Kilpinen, Yrjo (1892-1959) | University of Illinois Archives
Name: Kilpinen, Yrjo (1892-1959)
Historical Note: Finnish composer. Studied at the Helsinki Music Institute with Furuhjelm (1908Ã??Ã?Â¢??9, 1911Ã??Ã?Â¢??12, 1916Ã??Ã?Â¢??17), with Heuberger in Vienna (1910Ã??Ã?Â¢??11) and in Berlin with Juon and Taubmann (1913Ã??Ã?Â¢??14). He travelled extensively in Scandinavia and central Europe, especially Germany. He became an honorary professor in 1942 and was elected to the Finnish Academy in 1948. In the same year he founded the Society of Friends of the Solo Song (after his death the YrjÃ???Ã??Ã?Â¶ Kilpinen Society). He also founded the Savonlinna Days of Music, from which the Savonlinna Festival was to develop. As a composer Kilpinen concentrated almost exclusively on the lied. His works were first recognized in 1918 by the critic Evert Katila, and other reviews further advanced his career. He quickly gained many admirers, but also was accused of composing too prosaically and too quickly. Performances by well-known singers such as Gerhard HÃ???Ã??Ã?Â¼sch and Astra Desmond promoted his work abroad, and in Nazi Germany of the 1930s, where he was seen as continuing the great German lied tradition of Schubert and Wolf, he was particularly popular. Characteristic of Kilpinen's output are extensive song cycles to texts by the same poet, which often reflect the poet's stylistic changes. Even in the early 1920s, in settings of Larin-KyÃ???Ã??Ã?Â¶sti, Huugo Jalkanen, L. Onerva and V.A. Koskenniemi, Kilpinen attached himself to the lied tradition. The period he spent with Swedish poets (c1922Ã??Ã?Â¢??6), however, marked a stylistic paring-down, and alongside intellectual and humorous matter, there is philosophical reflection. The settings of V.E. TÃ???Ã??Ã?Â¶rmÃ???Ã??Ã?Â¤nen's Tunturilauluja (Ã??Ã?Â¢??Songs of the FellsÃ??Ã?Â¢??, 1926 and 1928) have a true melodic invention and show to their best advantage Kilpinen's stylistic features Ã??Ã?Â¢?? open 4ths, 5ths and octaves, and bare piano textures, with a fondness for pedal points and ostinatos. While in Germany he set more than 75 songs by Morgenstern, and they show the influence of Musorgsky. In his later work he returned to Finnish poetry, exchanging Expressionism for the archaic language of the Kanteletar (64 songs, op.100).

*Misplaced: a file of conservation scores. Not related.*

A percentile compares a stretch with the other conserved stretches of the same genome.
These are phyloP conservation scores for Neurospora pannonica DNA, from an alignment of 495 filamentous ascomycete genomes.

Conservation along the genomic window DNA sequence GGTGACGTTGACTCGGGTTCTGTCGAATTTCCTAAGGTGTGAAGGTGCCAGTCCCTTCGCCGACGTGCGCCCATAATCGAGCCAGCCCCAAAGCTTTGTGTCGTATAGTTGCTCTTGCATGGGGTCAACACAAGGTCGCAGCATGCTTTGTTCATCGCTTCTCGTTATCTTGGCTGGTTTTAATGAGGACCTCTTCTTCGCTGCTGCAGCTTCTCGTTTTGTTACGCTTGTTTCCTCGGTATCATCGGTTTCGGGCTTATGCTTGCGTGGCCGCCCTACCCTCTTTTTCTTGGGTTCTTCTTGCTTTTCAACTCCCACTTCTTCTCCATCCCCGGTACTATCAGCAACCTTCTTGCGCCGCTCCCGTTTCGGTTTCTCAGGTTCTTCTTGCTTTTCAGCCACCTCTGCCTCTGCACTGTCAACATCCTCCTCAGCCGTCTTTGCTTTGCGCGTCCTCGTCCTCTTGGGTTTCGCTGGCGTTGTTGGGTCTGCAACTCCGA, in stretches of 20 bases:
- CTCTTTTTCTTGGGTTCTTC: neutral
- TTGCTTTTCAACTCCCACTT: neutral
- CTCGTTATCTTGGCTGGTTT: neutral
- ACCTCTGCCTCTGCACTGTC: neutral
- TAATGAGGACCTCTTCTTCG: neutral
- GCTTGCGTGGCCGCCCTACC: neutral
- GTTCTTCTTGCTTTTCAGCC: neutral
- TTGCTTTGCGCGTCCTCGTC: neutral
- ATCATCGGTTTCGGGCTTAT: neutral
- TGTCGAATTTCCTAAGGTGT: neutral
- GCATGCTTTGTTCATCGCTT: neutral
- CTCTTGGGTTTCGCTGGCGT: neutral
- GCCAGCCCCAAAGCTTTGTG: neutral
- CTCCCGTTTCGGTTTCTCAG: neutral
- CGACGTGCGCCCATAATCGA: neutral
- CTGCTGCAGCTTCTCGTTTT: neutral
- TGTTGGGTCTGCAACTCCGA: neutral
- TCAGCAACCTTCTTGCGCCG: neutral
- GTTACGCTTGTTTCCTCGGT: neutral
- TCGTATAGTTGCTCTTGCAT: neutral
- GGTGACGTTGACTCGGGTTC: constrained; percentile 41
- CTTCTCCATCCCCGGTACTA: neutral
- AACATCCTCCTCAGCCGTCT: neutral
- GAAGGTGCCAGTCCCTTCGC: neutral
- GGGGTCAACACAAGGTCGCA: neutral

Sources: Erkki Salmenhaara. "Kilpinen, YrjÃ???Ã??Ã?Â¶." Grove Music Online. Oxford Music Online. 19 Dec. 2011 <http://www.oxfordmusiconline.com/subscriber/article/grove/music/15006>.